Beside the dock at Newquay lived John Edward Hocken who had a sail making business there until 1910. Many famous Polruan ships were built here during the 19th century and Polruan built larger and greater numbers of ships than Fowey during the last half of the century. The largest ship built in the port of Fowey was the E S Hocken, a 237-ton barquentine launched in 1879. Many of the ships were small and fast and built for the Atlantic fruit trade. Among these was the Jane Slade, 170 ton schooner, later to be immortalised by Daphne du Maurier as the Janet Coombe in her novel ‘The Loving Spirit’.  It was a period of boom for the local economy with many Polruan families investing in the ships and providing the masters and the crews.”

Bringing Helen’s history up to date, in 1922, Charlie Toms started his business working in a blacksmiths shop near the dock at Newquay. Over the years, he and his son Jack grew C. Toms & Son and took over the whole of the Newquay yard, using John Edward Hocken’s old sail loft as their offices. Meanwhile Daphne du Maurier purchased the boatyard below East Street in 1943 from the business partner of Thomas Slade and the Hunkin family ran the yard on her behalf.

Later in 1968, Ms du Maurier sold this yard to Jack Toms and his wife and in 1987, the beach between the East Street yard and Newquay was filled in to achieve the larger premises you can see today.

Sailing to The Hidden Olive

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On Easter weekend, Bessie Ellen and the crew will be sailing into Sutton Harbour in Plymouth, helping to launch a new eco-friendly initiative by one of Plymouth’s newest eateries, The Hidden Olive.

Returning to a traditional method of importation, we’ll be the first of three historic tall ships to deliver produce from all over the world, carrying premium Caribbean rum and chocolates, paprika and several Spanish products right to The Hidden Olive’s kitchen door. This is not only a sustainable method of transporting food but also gives out zero emissions, reducing the carbon footprint – something the crew and I feel very strongly about.

We’re no strangers to Sutton Harbour – we visited last year during Plymouth Pirate Weekend and really enjoyed meeting the visitors, and this time will be that bit extra special to us as we’ll have a chance to catch up with the owner of The Hidden Olive, Sam Bagshawe, who sailed with us for four years and we miss very much. We’re so excited to see that he’s integrated the Bessie Ellen’s history into his new business though!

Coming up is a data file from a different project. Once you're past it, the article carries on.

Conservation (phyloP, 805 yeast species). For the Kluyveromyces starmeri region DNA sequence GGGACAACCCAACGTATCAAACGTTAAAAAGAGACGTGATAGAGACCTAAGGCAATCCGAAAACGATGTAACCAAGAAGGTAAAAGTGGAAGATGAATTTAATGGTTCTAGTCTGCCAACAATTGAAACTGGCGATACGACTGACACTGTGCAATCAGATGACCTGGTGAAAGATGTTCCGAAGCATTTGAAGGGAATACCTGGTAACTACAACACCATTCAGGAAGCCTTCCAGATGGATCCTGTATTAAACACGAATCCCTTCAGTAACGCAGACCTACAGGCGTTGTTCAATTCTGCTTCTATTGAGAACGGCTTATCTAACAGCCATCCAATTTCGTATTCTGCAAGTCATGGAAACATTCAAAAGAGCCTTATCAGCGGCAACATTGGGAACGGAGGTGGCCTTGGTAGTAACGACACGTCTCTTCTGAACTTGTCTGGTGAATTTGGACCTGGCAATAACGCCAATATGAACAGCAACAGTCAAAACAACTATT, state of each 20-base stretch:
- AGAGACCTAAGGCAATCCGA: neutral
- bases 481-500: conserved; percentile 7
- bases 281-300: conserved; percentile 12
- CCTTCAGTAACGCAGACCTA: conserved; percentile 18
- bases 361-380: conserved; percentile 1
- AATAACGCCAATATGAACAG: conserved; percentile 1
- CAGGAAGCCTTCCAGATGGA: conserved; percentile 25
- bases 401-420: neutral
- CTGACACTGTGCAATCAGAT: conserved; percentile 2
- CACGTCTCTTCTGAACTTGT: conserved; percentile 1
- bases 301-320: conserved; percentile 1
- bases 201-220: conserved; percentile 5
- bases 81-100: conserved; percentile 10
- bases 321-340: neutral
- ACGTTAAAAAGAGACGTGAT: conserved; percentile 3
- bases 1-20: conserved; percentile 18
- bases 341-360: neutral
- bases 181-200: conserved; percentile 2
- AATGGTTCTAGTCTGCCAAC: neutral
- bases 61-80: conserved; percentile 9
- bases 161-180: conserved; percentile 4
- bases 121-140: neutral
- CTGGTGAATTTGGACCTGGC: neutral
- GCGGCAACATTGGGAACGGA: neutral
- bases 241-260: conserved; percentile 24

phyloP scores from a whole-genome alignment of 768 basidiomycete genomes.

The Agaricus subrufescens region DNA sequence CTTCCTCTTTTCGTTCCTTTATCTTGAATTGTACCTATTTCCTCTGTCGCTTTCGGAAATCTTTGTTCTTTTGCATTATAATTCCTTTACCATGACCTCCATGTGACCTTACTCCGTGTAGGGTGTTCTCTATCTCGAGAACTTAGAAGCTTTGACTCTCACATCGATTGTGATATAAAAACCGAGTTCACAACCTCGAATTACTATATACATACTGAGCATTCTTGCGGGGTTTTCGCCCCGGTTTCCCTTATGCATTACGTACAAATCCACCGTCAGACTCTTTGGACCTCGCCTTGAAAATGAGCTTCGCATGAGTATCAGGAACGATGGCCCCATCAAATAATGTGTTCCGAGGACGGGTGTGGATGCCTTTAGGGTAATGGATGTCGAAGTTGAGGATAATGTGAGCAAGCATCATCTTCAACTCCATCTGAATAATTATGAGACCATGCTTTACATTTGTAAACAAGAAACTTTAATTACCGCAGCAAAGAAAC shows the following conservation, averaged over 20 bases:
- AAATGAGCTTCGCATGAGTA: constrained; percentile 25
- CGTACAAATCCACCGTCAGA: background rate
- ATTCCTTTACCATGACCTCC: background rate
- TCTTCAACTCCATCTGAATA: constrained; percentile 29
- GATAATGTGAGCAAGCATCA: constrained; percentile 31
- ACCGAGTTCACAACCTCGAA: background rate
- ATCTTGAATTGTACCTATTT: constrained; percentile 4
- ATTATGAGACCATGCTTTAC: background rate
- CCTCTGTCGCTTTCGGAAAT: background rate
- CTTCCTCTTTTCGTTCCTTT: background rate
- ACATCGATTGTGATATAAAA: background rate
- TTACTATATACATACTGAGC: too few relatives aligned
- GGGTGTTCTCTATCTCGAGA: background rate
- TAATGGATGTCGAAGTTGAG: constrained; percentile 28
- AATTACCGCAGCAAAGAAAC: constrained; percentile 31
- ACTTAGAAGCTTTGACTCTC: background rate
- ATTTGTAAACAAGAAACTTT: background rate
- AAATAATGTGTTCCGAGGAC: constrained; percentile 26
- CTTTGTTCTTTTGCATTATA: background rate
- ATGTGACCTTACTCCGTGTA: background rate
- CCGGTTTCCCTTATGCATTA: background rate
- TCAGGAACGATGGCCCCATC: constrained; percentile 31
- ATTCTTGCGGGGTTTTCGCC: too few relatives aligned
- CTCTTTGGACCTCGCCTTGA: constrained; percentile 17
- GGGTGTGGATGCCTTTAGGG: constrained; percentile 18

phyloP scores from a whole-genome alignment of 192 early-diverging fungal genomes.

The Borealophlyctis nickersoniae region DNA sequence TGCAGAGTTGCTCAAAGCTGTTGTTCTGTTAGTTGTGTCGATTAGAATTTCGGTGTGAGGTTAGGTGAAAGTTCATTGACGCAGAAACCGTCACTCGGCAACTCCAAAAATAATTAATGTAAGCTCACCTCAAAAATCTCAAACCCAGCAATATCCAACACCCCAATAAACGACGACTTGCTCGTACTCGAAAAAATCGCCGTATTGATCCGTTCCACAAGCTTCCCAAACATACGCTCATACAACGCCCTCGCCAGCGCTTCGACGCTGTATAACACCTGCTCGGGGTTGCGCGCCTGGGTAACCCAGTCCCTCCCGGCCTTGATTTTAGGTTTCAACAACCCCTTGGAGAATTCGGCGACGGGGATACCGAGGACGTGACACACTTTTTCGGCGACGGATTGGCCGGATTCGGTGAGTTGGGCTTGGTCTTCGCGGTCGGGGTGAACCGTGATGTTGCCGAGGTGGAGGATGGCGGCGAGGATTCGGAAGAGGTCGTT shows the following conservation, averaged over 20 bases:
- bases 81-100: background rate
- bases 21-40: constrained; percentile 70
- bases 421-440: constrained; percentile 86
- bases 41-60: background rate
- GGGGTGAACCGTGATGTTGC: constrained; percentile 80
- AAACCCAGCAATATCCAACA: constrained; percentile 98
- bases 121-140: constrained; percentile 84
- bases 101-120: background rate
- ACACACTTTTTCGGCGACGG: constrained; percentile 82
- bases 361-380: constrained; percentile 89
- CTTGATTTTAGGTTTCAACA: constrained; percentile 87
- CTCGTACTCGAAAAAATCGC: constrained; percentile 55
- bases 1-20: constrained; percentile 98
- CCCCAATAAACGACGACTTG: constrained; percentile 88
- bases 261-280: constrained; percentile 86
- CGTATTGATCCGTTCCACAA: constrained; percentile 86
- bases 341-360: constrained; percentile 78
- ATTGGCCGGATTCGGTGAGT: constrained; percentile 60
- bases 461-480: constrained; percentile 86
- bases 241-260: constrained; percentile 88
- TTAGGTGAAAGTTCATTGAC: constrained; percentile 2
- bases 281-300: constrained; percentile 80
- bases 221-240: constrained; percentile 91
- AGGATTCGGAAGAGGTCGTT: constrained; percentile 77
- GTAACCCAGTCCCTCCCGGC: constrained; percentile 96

If you’re in or around Plymouth between 25th and 28th March and would like to take a look at Britain’s last wooden trading ketch, please come and say hello, and why not pop into The Hidden Olive for a delicious bite to eat? We certainly will be!

Skipper, Nikki Alford

 

Bessie Ellen – Supporting the INSPIRE Foundation

We’re proud to support the INSPIRE Foundation, a unique national charity that’s dedicated to raising money for research, practical solutions and ultimately to improve the quality of life for those with Spinal Cord Injury – some 40,000 people in the UK alone.

zara-phillips

Why have we chosen INSPIRE? Quite simply, it came about chatting away during a long night watch with our Bosun James Steevenson about what our assorted families were up to.  James is on board to gain experience and hands on training before continuing towards a career in the sailing industry and is doing superbly well in all fields. We’ll be sad to say goodbye to him in June when he continues on with his maritime training.

James’  father, Rory  was selected as Executive Director of the INSPIRE Foundation in September 2012. He is Secretary to the Trustees, responsible for all fund raising and coordinates all research projects with the National Scientific Committee in the major teaching hospitals and medical schools throughout UK.  On leaving the Army he fulfilled a lifetime’s ambition rebuilding his 27 foot yacht now moored in Keyhaven near Lymington and furthered his interest in voluntary charity work. Rory has two student sons Bill (23) and James (22) and his main interests are cooking, DIY, sailing, skiing and country pursuits. He is a member of the RNLI and a Trustee of the Royal Hampshire Regiment.